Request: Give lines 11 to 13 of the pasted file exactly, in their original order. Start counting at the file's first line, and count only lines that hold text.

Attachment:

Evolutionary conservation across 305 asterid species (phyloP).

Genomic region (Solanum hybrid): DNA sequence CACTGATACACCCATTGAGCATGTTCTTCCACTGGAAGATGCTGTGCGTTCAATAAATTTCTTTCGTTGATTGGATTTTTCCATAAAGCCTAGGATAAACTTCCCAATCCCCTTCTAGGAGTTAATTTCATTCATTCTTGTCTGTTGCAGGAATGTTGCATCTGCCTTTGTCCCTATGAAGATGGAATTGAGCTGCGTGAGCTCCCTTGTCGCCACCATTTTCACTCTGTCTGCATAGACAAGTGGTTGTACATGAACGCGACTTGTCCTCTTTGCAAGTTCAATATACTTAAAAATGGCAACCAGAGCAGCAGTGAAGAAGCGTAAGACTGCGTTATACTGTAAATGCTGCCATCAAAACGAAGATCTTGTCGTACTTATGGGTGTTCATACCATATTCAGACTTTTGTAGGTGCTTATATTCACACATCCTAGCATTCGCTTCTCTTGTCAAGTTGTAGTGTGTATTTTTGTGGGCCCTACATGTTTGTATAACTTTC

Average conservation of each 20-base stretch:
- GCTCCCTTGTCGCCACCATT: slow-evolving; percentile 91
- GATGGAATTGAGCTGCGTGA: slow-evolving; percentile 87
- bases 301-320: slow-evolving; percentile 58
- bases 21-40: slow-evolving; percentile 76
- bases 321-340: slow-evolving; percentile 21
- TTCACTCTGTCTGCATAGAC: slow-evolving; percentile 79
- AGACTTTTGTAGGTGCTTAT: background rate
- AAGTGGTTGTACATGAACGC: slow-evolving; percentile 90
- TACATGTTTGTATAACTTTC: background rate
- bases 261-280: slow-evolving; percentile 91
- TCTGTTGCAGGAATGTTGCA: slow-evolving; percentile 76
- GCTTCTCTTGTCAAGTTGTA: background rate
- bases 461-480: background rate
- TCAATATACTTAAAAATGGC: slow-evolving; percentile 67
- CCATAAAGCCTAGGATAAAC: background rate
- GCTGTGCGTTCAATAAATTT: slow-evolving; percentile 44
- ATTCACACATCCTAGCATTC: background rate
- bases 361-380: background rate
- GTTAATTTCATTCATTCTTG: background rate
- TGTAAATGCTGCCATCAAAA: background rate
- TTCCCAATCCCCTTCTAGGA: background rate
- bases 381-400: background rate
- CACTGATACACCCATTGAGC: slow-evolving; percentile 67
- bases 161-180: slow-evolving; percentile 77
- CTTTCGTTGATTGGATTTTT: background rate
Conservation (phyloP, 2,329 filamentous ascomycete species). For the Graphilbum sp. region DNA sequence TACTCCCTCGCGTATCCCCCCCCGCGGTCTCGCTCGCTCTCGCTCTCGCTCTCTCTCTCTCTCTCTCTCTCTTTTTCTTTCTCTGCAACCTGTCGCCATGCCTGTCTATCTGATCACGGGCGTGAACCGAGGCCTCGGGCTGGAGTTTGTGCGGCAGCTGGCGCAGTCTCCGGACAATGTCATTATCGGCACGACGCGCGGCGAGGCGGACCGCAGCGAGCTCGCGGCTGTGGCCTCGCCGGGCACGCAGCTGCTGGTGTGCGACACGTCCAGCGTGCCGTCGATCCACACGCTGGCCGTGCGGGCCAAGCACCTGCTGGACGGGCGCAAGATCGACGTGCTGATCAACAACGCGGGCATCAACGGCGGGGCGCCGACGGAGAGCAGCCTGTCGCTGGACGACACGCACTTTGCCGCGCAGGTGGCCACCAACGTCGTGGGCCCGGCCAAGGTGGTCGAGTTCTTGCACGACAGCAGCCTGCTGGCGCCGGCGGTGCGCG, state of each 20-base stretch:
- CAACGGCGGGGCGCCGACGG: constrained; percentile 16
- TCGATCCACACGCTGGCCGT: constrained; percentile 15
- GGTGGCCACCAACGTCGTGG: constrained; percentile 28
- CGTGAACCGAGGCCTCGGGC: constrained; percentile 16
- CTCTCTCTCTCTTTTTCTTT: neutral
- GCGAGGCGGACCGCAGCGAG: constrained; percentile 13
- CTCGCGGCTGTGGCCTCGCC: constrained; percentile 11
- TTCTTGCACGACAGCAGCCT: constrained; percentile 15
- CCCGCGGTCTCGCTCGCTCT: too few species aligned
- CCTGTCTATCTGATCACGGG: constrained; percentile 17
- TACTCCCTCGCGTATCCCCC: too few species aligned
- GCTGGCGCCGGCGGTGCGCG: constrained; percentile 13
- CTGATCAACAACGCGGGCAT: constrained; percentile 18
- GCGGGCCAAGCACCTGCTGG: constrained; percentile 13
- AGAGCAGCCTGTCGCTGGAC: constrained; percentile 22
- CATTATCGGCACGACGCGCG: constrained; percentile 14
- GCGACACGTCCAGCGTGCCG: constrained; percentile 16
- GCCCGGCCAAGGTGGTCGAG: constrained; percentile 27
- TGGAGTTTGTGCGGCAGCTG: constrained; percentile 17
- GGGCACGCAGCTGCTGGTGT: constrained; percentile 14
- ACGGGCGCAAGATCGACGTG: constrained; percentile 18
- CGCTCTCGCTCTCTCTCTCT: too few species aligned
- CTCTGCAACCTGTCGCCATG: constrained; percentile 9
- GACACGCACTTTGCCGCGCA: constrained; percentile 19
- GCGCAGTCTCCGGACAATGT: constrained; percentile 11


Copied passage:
- AAGTGGTTGTACATGAACGC: slow-evolving; percentile 90
- TACATGTTTGTATAACTTTC: background rate
- bases 261-280: slow-evolving; percentile 91